Shoreland Management

Shoreland Management

Why is it important to have a naturalized shoreline?  Provided by






Ideas from Lake Hubert

The Lake Hubert Association has an impressive website that includes the following suggestions for keeping a lake enjoyable for everyone:




Ownership of lakeshore property includes not only rights and privileges, but also responsibilities to protect, preserve, and enhance the quality of our lake and its environment. We provide the following information in an effort to ensure that both current and future residents are able to fully enjoy the beauty and natural essence of that which so many of us call home.




A few helpful guidelines for Lake Hubert residents…




Be a Good Neighbor
– Enjoy the lake but be sensitive to the needs of others. Party in moderation; keep the noise level down. Respect fishing boats and give them adequate distance.
– Be a safe neighbor; Use caution when lighting campfires, using pesticides, or any other activity which may reach beyond your property.
– Be reasonable and safe with use of boats & personal watercraft. use personal flotation devices. Watch for swimmers, wildlife, and other waterborne obstacles.
-Be aware how your outdoor lighting effects your neighbors, even those across the lake. Light pollution can spoil the “up-north” feeling we all desire. Please adjust your outdoor lighting accordingly.




Don’t let pets become a nuisance
– We all love our own pets but our neighbors don’t necessarily share that love. Be a good neighbor and keep your pets confined to your own property. In addition, traffic has increased on all of our roads and it is not safe for your pet to be on the roads unsupervised.
– Whenever possible, your pets should also be discouraged from disturbing local wildlife. Cat’s have natural hunting instincts that can upset neighbors that feed and enjoy having birds to watch. Dogs enjoy hunting ground animals and may bother neighbor’s pets.
– When you walk your pet use a leash and if he poops in a neighbor’s yard or near the water line, clean up after him/her.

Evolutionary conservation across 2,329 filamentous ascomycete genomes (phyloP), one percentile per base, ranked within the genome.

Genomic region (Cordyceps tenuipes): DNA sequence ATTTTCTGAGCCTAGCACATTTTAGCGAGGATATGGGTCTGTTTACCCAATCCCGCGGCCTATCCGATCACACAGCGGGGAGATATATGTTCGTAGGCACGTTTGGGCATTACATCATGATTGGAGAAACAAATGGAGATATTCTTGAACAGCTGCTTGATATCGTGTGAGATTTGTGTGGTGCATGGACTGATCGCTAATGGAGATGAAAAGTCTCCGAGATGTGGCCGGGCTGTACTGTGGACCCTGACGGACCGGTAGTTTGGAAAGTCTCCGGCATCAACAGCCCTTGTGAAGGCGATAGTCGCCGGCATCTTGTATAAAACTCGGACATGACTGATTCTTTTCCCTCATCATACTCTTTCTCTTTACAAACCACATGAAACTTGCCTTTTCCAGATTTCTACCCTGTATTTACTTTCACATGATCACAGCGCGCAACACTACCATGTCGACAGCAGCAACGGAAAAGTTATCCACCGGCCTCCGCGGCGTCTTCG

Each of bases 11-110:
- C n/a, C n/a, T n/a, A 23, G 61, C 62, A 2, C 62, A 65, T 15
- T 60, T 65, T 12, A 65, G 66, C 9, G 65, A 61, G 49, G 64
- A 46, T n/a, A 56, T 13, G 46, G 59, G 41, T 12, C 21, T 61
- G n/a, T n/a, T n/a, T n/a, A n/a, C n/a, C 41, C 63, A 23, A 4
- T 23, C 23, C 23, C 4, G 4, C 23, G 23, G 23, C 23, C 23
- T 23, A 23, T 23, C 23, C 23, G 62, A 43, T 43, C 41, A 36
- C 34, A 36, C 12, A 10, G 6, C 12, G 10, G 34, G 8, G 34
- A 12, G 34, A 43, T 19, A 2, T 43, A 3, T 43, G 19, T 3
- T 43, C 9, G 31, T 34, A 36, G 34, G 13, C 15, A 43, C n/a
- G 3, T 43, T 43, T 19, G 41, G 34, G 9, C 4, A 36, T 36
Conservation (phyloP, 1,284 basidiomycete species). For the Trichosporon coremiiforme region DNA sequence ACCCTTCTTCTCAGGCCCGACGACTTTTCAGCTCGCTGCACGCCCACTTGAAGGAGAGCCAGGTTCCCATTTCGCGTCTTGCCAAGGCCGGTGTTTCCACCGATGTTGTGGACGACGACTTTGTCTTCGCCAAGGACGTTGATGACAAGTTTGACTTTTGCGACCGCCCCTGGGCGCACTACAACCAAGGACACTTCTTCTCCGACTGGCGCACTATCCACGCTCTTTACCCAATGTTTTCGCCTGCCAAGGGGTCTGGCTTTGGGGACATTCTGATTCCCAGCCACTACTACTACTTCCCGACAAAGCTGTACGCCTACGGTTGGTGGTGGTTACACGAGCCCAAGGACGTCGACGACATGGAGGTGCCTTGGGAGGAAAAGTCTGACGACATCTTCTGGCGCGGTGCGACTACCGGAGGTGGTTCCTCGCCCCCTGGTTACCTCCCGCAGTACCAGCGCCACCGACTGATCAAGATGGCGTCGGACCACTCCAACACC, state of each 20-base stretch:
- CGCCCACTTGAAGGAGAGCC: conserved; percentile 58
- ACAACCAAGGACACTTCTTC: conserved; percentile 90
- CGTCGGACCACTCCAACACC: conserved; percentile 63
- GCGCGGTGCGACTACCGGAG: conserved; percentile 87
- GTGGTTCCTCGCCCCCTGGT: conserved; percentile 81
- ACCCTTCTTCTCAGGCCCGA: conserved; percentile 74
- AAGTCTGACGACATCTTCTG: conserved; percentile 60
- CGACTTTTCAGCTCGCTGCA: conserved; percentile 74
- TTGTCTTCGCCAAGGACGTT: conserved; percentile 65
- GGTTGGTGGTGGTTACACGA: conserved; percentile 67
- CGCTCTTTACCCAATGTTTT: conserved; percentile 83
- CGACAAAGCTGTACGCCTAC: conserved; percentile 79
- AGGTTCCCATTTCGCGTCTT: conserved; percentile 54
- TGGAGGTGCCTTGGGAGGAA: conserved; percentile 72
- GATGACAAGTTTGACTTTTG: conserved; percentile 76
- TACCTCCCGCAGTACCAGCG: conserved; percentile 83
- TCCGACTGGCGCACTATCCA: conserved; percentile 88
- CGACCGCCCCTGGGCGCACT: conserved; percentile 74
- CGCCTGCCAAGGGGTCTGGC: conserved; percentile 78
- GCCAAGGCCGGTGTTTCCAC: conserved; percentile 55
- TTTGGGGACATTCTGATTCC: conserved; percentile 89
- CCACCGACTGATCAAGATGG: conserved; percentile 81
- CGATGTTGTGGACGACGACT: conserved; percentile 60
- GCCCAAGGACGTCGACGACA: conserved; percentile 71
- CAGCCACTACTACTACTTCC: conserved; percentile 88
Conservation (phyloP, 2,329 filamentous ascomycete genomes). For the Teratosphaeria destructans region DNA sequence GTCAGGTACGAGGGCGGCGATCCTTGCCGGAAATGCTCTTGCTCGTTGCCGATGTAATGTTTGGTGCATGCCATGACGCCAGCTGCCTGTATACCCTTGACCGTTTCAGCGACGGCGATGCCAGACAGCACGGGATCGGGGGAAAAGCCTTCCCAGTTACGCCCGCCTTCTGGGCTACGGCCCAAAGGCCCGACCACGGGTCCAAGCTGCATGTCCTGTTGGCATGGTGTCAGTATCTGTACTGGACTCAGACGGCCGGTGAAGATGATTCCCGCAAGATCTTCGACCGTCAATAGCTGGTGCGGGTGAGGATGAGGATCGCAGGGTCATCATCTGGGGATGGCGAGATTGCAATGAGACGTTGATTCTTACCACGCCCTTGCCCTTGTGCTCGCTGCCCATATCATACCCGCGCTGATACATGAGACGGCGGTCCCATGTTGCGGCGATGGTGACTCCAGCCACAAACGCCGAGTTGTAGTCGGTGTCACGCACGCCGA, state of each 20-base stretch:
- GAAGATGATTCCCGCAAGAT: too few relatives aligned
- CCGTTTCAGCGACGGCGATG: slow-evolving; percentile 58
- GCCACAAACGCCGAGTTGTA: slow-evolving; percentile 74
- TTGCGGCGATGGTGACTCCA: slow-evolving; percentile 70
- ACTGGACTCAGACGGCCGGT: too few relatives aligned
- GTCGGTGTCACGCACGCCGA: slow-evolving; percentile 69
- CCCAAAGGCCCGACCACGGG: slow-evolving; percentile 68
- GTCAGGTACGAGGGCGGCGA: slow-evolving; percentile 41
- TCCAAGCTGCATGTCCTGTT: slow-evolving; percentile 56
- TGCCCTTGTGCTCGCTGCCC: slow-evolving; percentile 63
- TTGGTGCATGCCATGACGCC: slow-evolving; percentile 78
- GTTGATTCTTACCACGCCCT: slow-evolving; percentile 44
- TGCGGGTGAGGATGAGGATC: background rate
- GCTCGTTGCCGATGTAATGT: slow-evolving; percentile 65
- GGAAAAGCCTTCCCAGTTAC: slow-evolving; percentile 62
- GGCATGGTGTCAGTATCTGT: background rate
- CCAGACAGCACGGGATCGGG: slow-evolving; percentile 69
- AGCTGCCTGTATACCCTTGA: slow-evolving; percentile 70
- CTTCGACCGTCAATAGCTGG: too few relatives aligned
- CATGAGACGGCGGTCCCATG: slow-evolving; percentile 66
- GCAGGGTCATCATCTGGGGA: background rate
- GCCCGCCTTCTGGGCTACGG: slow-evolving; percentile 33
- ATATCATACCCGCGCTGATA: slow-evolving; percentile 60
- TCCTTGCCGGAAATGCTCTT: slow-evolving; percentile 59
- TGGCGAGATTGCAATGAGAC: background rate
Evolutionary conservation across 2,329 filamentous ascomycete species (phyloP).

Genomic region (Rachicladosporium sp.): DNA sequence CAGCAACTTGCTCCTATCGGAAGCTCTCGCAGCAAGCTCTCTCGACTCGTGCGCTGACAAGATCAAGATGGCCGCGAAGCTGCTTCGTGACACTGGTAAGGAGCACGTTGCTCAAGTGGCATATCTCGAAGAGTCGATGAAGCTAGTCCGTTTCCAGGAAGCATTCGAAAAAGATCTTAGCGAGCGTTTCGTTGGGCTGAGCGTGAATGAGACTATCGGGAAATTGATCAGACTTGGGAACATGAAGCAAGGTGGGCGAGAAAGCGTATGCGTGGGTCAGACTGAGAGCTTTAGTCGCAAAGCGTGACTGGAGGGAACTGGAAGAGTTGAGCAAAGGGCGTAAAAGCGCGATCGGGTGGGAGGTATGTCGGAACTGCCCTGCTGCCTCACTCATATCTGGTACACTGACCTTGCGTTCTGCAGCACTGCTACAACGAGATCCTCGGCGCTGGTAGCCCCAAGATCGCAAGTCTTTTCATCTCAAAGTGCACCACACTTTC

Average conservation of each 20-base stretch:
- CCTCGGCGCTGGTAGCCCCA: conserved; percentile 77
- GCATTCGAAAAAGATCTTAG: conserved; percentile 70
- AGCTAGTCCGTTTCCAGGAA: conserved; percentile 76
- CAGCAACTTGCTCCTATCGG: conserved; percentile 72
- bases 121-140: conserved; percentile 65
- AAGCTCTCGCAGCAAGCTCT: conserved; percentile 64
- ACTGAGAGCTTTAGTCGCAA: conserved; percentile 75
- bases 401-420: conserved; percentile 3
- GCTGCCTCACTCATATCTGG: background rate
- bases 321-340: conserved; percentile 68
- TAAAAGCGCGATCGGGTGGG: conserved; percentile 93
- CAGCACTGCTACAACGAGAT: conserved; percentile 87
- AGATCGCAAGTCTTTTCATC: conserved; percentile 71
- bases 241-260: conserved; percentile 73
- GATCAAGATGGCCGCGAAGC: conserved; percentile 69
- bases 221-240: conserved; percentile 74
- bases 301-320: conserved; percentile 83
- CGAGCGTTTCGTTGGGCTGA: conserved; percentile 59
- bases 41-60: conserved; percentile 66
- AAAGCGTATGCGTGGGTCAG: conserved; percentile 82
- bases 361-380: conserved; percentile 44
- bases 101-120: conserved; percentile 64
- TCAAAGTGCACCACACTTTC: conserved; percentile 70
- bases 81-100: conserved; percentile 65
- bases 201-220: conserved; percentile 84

– Do not put your dog in a situation that will result in constant barking.  A barking dog can be heard a VERY long distance, bothering many neighbors.
– Your pet can be a welcome addition to the neighborhood with a little help and fore-thought on your part.




Maintain the Water Quality of Our Lake
– Limit the use of fertilizers and the runoff into the lake.
– If you feel you MUST use lawn fertilizer, always use a zero phosphorus fertilizer.
– Maintain an adequate septic system.
– Maintain boat motors to prevent pollution and avoid spilling gasoline or other harmful chemicals into our lake.
– Be especially cautious in and around reed beds. Not only do these beds provide essential shelter for our aquatic populations, they also provide needed water purification processes.




Promote Good fish Habitat
– Be sensitive to shoreline modifications. Remember that while you may not see the fish, they may very well be breeding in the area of your shoreline.
– Do not keep fish which appear to be in their breeding season, as you are likely to harm next year’s population.




Help Eliminate Exotics
– Eurasian Water Milfoil, Purple Loosestrife, Zebra Mussels, Earthworms (bad for our forests), Spiny Water Flea, Curlyleaf Pondweed, Rough fish, Eurasian Ruffe.
– Click Here for DNR Info on Harmful Species




Protect and Respect Wildlife
– The loons, ducks, birds and deer are neighbors also. In addition, nobody is capable of determining the ramifications of their disappearance or decimation, although their absence would have an undoubtedly negative impact.